10/03/2012 11:38 am ET Updated Dec 03, 2012

Change Is Easier Than You Think: Thinking's the Problem

We all want to change something. Most of us have tried
and had either fleeting success or chalked up a failure. Why
is it so hard?

The way we think about change is the problem. In this
arena (unlike most), we think too much. We usually think
our way to keeping things exactly as they are.

There's always a good reason we do the things we set out
to change. On some level, these things -- whether food or
drink or drugs -- work. They may cause all sorts of problems,
but there's a reason we keep doing them, and it's not
laziness or lack of willpower. They soothe us in some
fundamental way, no matter how transiently.

Our mind has devised this maladaptive solution and has
hijacked our better sense in an attempt to protect us. It is
dedicated to preventing the loss of this behavior and made
anxious by even the idea of such change. For this reason,
most thinking about change has been sabotaged from

Change is about doing, not thinking.

There are three big mistakes people make that doom their
attempts from the get-go. Avoid these and you're off to a
great start.

Mistake #1:
It's not something you want to change, it's someone
else's agenda.

This may prove more complicated than it seems. Let
me give you an example.

Harry's wife wants him to lose weight. His doctor
has informed him that he's developing a pre-diabetic
condition that puts him at risk for all sorts of bad
things. Harry believes that enjoying life means eating
and drinking to your heart's content. To curb these
appetites is to create a life not worth living.

In this setting, it's highly unlikely that Harry will
change. However, let's say Harry really loves his wife
and that she is terrified of losing him. He wants to "be
there" for her. He wants to feel like a good husband.
He is distressed that he is the cause of her anxiety. It
is more powerful to see himself as a good partner than
to enjoy the pleasures of a glutton. Now, change has
become his agenda.

Mistake #2:
The change you want to make is not a behavior.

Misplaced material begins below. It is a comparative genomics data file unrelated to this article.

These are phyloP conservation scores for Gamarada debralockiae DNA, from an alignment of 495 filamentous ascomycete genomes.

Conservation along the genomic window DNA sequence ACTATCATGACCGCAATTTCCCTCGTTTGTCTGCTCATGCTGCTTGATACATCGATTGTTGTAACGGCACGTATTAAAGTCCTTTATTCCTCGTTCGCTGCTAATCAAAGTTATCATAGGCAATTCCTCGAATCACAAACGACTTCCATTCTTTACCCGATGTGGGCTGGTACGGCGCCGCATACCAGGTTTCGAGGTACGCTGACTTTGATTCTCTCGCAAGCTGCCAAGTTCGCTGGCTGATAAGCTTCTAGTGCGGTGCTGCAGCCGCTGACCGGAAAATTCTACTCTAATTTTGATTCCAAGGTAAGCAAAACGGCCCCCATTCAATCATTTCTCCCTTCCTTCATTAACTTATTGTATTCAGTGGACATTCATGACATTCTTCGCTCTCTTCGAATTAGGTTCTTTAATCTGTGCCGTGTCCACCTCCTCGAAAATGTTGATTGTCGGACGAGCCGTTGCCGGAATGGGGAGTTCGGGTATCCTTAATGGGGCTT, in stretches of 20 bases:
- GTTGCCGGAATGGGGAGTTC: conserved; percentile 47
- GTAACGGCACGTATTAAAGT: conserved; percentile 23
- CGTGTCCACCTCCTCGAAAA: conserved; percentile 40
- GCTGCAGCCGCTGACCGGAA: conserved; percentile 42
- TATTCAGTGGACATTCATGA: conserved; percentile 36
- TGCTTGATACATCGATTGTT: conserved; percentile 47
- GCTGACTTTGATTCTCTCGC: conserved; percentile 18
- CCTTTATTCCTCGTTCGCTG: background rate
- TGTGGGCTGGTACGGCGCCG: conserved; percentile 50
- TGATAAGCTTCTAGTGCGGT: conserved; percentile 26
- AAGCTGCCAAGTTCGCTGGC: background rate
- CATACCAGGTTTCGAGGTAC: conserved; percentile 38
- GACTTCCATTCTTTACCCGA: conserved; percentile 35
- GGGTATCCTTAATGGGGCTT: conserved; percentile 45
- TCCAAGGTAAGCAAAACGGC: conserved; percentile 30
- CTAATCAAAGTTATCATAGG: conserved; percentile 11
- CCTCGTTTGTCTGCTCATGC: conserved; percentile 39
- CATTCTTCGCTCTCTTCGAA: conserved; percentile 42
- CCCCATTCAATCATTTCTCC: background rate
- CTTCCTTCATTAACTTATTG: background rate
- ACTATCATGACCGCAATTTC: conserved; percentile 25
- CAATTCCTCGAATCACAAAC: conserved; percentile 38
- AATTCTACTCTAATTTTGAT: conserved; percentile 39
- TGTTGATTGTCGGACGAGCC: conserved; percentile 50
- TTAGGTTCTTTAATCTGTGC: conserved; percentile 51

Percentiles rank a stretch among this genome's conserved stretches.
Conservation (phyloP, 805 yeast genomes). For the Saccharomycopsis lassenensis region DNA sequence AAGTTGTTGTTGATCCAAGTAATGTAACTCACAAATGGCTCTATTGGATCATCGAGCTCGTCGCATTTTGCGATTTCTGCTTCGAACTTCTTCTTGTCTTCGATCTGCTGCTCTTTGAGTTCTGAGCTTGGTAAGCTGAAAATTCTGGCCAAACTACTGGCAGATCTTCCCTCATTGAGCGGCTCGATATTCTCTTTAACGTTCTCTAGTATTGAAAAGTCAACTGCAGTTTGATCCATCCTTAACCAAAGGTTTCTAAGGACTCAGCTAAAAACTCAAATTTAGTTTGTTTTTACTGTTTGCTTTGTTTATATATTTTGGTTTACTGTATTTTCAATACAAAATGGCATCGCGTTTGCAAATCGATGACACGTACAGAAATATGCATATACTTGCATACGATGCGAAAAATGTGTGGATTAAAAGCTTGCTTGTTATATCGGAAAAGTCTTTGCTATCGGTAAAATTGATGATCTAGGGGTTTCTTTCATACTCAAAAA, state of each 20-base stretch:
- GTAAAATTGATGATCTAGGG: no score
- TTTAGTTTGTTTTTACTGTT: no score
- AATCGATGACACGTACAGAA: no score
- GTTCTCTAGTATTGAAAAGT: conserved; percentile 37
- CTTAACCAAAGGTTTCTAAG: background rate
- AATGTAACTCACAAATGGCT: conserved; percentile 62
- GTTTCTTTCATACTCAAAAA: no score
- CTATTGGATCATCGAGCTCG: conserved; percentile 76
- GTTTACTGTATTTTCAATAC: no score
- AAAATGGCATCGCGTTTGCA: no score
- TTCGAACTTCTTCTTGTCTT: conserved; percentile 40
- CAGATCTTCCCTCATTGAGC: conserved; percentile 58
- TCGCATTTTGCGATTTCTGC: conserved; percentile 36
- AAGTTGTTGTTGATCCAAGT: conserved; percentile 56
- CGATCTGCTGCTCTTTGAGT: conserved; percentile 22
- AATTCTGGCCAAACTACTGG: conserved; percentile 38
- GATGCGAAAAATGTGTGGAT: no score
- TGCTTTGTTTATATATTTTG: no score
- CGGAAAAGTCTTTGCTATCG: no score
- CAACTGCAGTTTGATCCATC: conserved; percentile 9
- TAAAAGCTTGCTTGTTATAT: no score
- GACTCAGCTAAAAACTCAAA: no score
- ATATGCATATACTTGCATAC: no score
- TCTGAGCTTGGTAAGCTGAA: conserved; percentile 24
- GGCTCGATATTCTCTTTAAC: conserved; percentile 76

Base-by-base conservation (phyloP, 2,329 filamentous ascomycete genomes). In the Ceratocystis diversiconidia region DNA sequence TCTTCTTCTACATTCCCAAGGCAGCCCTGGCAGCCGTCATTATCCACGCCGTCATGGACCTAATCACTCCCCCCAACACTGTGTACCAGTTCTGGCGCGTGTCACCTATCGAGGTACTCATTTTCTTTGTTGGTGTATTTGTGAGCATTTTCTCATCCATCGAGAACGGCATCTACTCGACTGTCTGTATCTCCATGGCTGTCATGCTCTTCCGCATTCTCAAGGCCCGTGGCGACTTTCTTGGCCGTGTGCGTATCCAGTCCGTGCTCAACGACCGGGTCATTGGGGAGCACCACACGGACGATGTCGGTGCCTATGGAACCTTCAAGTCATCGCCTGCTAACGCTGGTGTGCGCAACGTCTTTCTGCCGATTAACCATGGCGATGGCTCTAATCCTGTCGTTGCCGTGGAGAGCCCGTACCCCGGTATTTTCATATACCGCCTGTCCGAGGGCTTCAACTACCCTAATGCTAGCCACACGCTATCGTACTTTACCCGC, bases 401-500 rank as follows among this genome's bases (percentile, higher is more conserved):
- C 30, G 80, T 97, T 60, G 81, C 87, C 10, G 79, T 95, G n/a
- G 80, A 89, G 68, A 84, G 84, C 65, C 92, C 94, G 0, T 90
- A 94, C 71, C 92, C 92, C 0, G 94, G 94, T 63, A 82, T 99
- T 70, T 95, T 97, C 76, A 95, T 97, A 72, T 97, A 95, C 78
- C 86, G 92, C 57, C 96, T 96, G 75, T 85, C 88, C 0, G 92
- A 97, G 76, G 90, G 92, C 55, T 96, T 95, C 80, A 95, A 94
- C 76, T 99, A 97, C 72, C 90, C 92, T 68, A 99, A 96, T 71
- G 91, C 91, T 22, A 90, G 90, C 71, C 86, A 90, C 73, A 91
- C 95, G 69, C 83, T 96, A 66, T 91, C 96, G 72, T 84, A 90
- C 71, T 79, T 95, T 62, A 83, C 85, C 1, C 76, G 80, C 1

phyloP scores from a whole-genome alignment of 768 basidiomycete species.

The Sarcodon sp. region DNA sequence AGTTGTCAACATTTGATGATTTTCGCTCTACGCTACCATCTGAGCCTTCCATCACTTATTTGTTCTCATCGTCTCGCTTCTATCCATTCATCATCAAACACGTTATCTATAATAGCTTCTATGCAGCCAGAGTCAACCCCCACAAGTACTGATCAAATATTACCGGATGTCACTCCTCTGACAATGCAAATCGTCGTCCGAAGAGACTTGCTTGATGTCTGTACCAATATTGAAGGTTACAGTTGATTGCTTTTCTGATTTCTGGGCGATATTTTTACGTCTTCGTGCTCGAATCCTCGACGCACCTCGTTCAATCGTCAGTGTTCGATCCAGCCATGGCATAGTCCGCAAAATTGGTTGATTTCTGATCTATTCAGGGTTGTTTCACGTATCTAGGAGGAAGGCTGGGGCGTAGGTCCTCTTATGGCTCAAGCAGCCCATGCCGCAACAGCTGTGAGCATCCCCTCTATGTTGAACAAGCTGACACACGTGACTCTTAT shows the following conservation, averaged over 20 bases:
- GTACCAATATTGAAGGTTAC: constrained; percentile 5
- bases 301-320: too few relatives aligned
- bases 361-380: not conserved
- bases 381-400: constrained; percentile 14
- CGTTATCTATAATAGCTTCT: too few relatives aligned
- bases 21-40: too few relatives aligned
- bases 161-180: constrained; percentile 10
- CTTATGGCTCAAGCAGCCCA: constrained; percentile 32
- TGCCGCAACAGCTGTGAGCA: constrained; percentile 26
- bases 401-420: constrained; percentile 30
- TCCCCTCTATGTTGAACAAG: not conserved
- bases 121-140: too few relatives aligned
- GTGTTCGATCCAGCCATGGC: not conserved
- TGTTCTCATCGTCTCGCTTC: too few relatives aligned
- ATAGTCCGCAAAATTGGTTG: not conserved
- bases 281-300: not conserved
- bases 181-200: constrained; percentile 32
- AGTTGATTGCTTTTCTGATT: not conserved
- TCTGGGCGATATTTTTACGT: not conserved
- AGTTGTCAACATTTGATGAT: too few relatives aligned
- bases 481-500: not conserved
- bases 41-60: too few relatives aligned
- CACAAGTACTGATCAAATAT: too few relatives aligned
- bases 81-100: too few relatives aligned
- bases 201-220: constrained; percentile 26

Let's stick with Harry. So Harry decides that what he
really needs to do is lose weight (fine) and therefore
defines weight as his thing to change (not fine).

The choice of what we're going to change is the most
important factor for success. It must be a simple
behavior, not a broad goal. Hopefully the chosen
behavior will move you toward a broad goal.

If weight-loss is desired and diet the approach, then
an example of an appropriate change would be to
eliminate bread. This can be done on a day-by-day
basis. The goal each day is to have no bread that day.
This sits much more comfortably in our minds than
the resolution that we will never again have bread.

Another essential component here is the ease with
which we can measure success. You go without
bread today, you succeeded. Success is not months
or years down the road when you tip the scales at
some magical number. And there is nothing like this
one-day accomplishment to make something feel
controllable. Success breeds success.

Mistake #3:
You will adopt the change behavior most of the time.

Choice is the enemy. Good old Harry figures, "hey,
I've been eating a ton of bread every day, if I don't
eat bread most days, it will be a big step in the right direction."

As soon as the option to eat bread sometimes is on
the table (so to speak), you'll fail. Every time you sit
down to eat, you will play the "do I eat bread this time"
game. It's as if you decide to wrestle with the decision
to change this behavior several times a day. There will
always be a rationale for why it's ok to eat bread "this"
time. And you will feel worse after allowing yourself
to do it. Such feelings make you feel weak and erode
confidence that you have the power to change.

100 percent is easier than 90 percent

I know this sounds upside down, but it's not. No
matter what you're trying to eliminate -- bread, gluten,
TV, alcohol, pot -- I believe you will succeed much more of the
time when it's all or nothing.

I'd say "good luck," but it's not about luck. It's about
making it really small, getting out of your own way,
and creating some successes.

For more by Paul Spector, M.D., click here.

For more on emotional intelligence, click here.